Week 11 and 12 Readings

Attorney General Guidelines for Domestic FBI Operations

Mr. Chairman, Vice Chairman Bond, and Members of the Committee, thank you for the opportunity to appear before you today to discuss the Attorney General’s Guidelines for Domestic FBI Operations. We believe that these guidelines will help the FBI continue its transformation from the preeminent law enforcement agency in the United States to a domestic intelligence agency that has a national security mission and law enforcement mission.

The new guidelines provide more uniform, clear, and straightforward rules for the FBI’s operations. They are the culmination of prior efforts to revise the FBI’s operating rules in the wake of the September 11 terrorist attacks. They are consistent with and help implement the recommendations of several distinguished panels for the FBI to coordinate national security and criminal investigation activities and to improve its intelligence collection and analytical capabilities.

These guidelines will protect privacy rights and civil liberties, will provide for meaningful oversight and compliance, and will be largely unclassified. Consequently, the public will have ready access in a single document to the basic body of operating rules for FBI activities within the United States. The guidelines will take the place of five existing sets of guidelines that separately address, among other matters, criminal investigations, national security investigations, and foreign intelligence collection. They are set to take effect on October 1, 2008.

We have greatly appreciated the interest of this Committee and others in these guidelines. Over the past six weeks, we have made a draft of the guidelines available for review to the Members and staff of this Committee, the House Permanent Select Committee on Intelligence, the Senate Judiciary Committee, and the House Judiciary Committee. We have provided briefings (and made the draft guidelines available for review) to a wide range of interested individuals and groups, including Congressional staff, public interest groups ranging from the American Civil Liberties Union (ACLU) to the Arab-American Anti-Discrimination Council (ADC) to the Electronic Privacy Information Center (EPIC), and a broad set of press organizations. The dialogue between the Department and these individuals and groups has been, in our view, both unprecedented and very constructive. We have appreciated the opportunity to explain why we undertook this consolidation, and we are amending the draft guidelines to reflect feedback that we have received.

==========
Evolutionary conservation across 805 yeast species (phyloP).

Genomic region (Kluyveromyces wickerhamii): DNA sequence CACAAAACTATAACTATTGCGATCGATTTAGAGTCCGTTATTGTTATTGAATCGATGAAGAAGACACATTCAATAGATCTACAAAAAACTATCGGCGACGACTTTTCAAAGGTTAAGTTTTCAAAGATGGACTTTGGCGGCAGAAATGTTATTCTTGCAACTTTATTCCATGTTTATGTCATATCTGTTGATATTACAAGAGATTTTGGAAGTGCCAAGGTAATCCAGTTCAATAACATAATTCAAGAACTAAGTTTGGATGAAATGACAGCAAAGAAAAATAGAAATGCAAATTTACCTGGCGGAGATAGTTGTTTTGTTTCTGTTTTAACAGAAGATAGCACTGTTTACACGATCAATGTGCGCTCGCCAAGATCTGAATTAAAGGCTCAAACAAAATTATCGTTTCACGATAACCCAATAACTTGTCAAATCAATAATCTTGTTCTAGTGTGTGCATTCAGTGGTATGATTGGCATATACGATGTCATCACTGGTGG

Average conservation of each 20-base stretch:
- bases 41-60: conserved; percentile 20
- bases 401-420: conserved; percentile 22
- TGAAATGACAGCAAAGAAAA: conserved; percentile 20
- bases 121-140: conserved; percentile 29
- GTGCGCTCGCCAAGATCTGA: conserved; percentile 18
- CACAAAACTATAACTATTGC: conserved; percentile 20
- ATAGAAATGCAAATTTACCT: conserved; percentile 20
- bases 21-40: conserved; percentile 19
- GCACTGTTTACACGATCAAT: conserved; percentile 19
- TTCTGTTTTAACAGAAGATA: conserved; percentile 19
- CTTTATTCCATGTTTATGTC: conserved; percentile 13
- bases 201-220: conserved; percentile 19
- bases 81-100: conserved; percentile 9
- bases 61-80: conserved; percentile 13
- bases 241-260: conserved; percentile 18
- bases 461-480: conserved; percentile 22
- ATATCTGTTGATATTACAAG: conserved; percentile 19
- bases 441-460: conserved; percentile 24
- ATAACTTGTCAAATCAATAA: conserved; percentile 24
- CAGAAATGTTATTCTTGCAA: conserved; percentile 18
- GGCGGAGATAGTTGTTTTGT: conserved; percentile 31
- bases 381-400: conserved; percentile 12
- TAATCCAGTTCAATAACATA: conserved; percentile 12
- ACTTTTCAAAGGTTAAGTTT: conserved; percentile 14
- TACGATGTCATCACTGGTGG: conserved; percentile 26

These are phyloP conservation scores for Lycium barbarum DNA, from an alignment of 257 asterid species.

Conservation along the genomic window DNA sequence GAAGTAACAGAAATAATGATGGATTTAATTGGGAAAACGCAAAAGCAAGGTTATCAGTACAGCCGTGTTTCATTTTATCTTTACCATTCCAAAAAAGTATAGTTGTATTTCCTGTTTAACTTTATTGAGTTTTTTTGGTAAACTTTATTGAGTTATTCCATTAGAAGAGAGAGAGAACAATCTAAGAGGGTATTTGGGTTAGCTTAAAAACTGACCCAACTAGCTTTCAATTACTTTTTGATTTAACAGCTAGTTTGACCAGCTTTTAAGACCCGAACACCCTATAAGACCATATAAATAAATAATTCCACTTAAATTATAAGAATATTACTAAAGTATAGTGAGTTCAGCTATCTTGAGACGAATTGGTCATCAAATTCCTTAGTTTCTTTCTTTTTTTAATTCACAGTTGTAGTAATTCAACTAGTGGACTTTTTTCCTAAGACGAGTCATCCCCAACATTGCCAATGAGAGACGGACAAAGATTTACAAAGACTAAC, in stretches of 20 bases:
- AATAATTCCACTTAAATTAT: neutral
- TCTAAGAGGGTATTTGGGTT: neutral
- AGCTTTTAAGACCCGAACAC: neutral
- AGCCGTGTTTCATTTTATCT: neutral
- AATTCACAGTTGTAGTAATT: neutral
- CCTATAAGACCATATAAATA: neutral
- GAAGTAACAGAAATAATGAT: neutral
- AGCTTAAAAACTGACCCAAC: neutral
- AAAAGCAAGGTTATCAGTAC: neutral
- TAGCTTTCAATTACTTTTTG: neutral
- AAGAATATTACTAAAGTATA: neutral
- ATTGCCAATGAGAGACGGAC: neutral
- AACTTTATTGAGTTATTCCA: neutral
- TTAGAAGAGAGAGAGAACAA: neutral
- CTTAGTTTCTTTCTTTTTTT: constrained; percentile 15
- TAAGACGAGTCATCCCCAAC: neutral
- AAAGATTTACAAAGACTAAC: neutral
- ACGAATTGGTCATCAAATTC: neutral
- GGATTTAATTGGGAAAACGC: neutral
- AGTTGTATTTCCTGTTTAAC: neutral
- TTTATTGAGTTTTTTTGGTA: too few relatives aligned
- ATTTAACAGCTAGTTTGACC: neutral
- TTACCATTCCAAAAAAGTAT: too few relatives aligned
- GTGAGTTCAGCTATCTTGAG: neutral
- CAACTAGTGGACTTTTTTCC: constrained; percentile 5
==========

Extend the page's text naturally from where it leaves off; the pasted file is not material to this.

I. Purpose of the Consolidation Effort

Approximately 18 months ago, the FBI requested that the Attorney General consider combining three basic sets of guidelines—the General Crimes Guidelines, which were promulgated in 2002, the National Security Investigative Guidelines (NSIG), which were promulgated in 2003, and a set of guidelines that are called the Supplemental Foreign Intelligence Guidelines, which were promulgated in 2006.

This request was made for three primary reasons. First, the FBI believed that certain restrictions in the national security guidelines were actively interfering with its ability to do what we believe Congress, the 9/11 Commission, WMD Commission, and the President and the American people want the FBI to do, which is to become an intelligence-driven agency capable of anticipating and preventing terrorist and other criminal acts as well as investigating them after they are committed. The clear message to the FBI has been that it should not simply wait for things to fall on its doorstep; rather, it should proactively look for threats within the country, whether they are criminal threats, counterintelligence threats, or terrorism threats.

Second, the FBI believed that some of the distinctions between what an agent could do if investigating a federal crime and what an agent could do if investigating a threat to national security were illogical and inconsistent with sound public policy. Specifically, the FBI argued that there was not a good public policy rationale for (a) the differences that existed, and (b) the guidelines that governed national security matters to be more restrictive than those that governed criminal matters.

Third, the FBI concluded that having inconsistent sets of guidelines was problematic from a compliance standpoint. The FBI made its request for consolidation after the Inspector General had issued his report on the use of National Security Letters. That report helped crystallize for the FBI that it needed stronger and better internal controls, particularly to deal with activities on the national security side, as well as a robust compliance program. The FBI argued that, from a compliance standpoint, having agents subject to different rules and different standards depending on what label they gave a matter being investigated was very problematic. The FBI asserted that it would prefer one set of rules because compliance with a single set of rules could become, through training and experience, almost automatic.